I have advertising on the brain right now. Part of that is the trip that I was just on, which had me sitting in rooms all day with people who create and shoot commercials for a living. We talked quite a bit about the strategies behind advertising, and it was an interesting discussion.
The other reason I have been thinking about advertising is the fact that they've been running a new Applebee's/Tyler Florence commercial lately. This one features the Bruschetta Burger. The spot is pretty good because (if memory serves me correctly) he pronounces "bruschetta" correctly and, like the last bunch of Tyler/Applebee's commercials, the thing looked pretty darn tasty. Frankly, if you put pesto on anything, I'll bite.
But the appetizing burger that Tyler was preparing got me thinking. It looks good now, but how would it look on the plate at my local restaurant. I don't eat at Applebee's enough to know how well-presented their dishes are, and I know that "casual dining" chains like that do a better job with presentation than fast food joints, but my mind immediately went to this site, which made the rounds a couple of weeks ago and which you should absolutely go check out.
One of the biggest clichés in advertising is that you "sell the sizzle, not the steak." It's fitting that they should use a food metaphor because nobody is more guilty of this tactic than food and restaurant advertisers. How many times have you been excited to try a new item, only to have it come out looking nothing like the commercial or print ad?
Of course, a lot of this comes out of the advertising put out by fast food chains. They have food stylists and professional photographers shooting the ads. But you're much more likely to have Beavis & Butthead in the kitchen of these places than you are to have a Bobby Flay in-the-making.
A great chef has a couple of traits. Obviously, he or she must have a fantastic palate, a sense of creativity and a passion for the food. But they also must be able to run a kitchen in a way that ensure that the food going out to customers is prepared and plated according to exact specification. You'll just never get that at a chain fast food place and a chain casual dining restaurant will only be as good as its local staff.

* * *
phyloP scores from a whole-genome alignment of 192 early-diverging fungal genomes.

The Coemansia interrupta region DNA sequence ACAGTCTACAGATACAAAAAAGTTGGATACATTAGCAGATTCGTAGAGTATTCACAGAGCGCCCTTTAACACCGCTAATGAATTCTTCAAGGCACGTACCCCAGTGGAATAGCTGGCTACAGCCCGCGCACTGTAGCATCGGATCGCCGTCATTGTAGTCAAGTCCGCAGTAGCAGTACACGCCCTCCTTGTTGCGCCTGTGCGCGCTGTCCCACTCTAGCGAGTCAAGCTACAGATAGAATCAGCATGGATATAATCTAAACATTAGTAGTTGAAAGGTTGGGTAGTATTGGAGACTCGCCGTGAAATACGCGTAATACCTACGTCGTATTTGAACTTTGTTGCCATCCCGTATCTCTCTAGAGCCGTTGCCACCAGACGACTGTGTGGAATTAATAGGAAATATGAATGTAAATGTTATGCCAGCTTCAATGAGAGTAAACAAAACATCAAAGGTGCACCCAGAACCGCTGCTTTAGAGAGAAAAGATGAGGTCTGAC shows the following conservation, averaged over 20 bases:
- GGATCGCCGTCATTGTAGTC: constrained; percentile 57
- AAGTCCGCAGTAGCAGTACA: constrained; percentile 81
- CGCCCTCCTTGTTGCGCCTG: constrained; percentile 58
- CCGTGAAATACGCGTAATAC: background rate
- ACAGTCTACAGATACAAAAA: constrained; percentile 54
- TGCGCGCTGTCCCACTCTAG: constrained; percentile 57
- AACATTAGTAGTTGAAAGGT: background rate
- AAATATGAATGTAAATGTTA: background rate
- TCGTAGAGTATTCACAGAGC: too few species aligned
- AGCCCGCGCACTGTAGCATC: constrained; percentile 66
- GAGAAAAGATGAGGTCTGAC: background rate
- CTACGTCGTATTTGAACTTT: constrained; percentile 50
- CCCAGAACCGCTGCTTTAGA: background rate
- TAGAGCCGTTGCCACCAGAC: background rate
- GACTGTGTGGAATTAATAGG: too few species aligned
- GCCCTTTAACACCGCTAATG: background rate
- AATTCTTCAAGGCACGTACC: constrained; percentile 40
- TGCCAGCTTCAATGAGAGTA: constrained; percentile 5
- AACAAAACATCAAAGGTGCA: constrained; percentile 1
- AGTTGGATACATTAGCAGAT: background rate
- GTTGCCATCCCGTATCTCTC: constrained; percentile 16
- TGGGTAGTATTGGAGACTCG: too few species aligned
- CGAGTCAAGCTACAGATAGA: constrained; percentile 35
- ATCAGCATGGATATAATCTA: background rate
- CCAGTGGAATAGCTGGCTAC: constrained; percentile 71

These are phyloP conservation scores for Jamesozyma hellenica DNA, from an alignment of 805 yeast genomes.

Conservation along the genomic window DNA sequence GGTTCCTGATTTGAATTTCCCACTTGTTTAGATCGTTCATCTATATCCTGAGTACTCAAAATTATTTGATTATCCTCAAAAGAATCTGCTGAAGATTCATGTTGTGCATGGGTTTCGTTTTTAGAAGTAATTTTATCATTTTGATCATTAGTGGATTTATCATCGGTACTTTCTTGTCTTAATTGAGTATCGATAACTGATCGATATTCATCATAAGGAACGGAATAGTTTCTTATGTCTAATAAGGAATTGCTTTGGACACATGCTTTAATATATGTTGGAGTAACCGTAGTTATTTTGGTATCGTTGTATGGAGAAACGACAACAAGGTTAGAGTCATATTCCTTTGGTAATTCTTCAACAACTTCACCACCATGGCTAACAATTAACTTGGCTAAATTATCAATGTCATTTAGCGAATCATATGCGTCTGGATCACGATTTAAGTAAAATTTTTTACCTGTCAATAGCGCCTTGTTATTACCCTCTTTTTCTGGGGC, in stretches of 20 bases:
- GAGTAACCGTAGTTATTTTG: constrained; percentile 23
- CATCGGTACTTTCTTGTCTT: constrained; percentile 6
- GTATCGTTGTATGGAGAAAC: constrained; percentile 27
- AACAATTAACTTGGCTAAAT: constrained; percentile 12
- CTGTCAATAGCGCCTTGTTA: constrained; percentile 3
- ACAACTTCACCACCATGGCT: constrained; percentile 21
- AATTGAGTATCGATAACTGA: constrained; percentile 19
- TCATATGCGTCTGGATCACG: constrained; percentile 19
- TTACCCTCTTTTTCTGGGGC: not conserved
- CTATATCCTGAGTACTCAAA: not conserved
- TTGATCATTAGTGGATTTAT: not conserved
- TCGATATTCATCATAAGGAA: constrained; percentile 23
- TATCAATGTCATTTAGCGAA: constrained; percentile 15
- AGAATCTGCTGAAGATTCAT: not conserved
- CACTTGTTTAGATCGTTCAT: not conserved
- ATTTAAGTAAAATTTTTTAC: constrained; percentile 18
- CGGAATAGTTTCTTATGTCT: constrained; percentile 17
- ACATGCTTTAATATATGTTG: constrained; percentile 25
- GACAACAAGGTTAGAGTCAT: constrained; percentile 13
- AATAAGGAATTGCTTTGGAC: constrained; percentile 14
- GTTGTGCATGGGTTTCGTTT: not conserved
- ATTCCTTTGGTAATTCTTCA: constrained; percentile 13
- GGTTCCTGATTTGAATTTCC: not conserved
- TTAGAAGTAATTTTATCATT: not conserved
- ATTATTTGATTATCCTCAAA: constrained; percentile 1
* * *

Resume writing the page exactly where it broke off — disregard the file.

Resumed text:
But we're introducing the whole food TV aspect into the equation, and that makes it a little more interesting. Just like those advertisers, food celebrities prepare the food, but the "hero" shot is almost always a plate that has been reworked by a stylist. The exception, of course, is some of the plating monstrosities turned in by Emeril on Emeril Live. They're terrible. I'm not even joking about that.
So when a celeb lends his or her name to dishes at a chain restaurant (or to any other product, for that matter), they're opening themself up to criticism if it doesn't match the public's expectations of how it should taste or look. These dishes need to use high quality ingredients. They need to be prepared strictly according to the recipe. And they need to be presented in a way that makes the chef's involvement seem reasonable. That's a lot of trust to put into a restaurant chain, and you have to commend chefs who enter into these arrangements and then demand that kind of quality.
Anyway, that's my two cents. If any of you have tried any of these dishes or have thoughts on the matter, drop me a line or leave a comment.
FRIDAY FUN TIME: Hey, since it's the weekend, here's a little fun contest. The title of this post, "Koka Kola," is an obvious reference to the soft drink that OWNS Atlanta, the city I just visited. (Seriously, I went three days without seeing a Pepsi product.) But the funny spelling is appropriate in another way. What is it? (Hint: If you remember the last time we did one of these, that would put you on the right path.)
The winner who posts a comment or e-mails me will receive a "TVFF Gift Pack," which includes a mention in next week's Crumbs post and the grudging respect of all of your friends. Budgets are tight, people.
Labels: Tyler Florence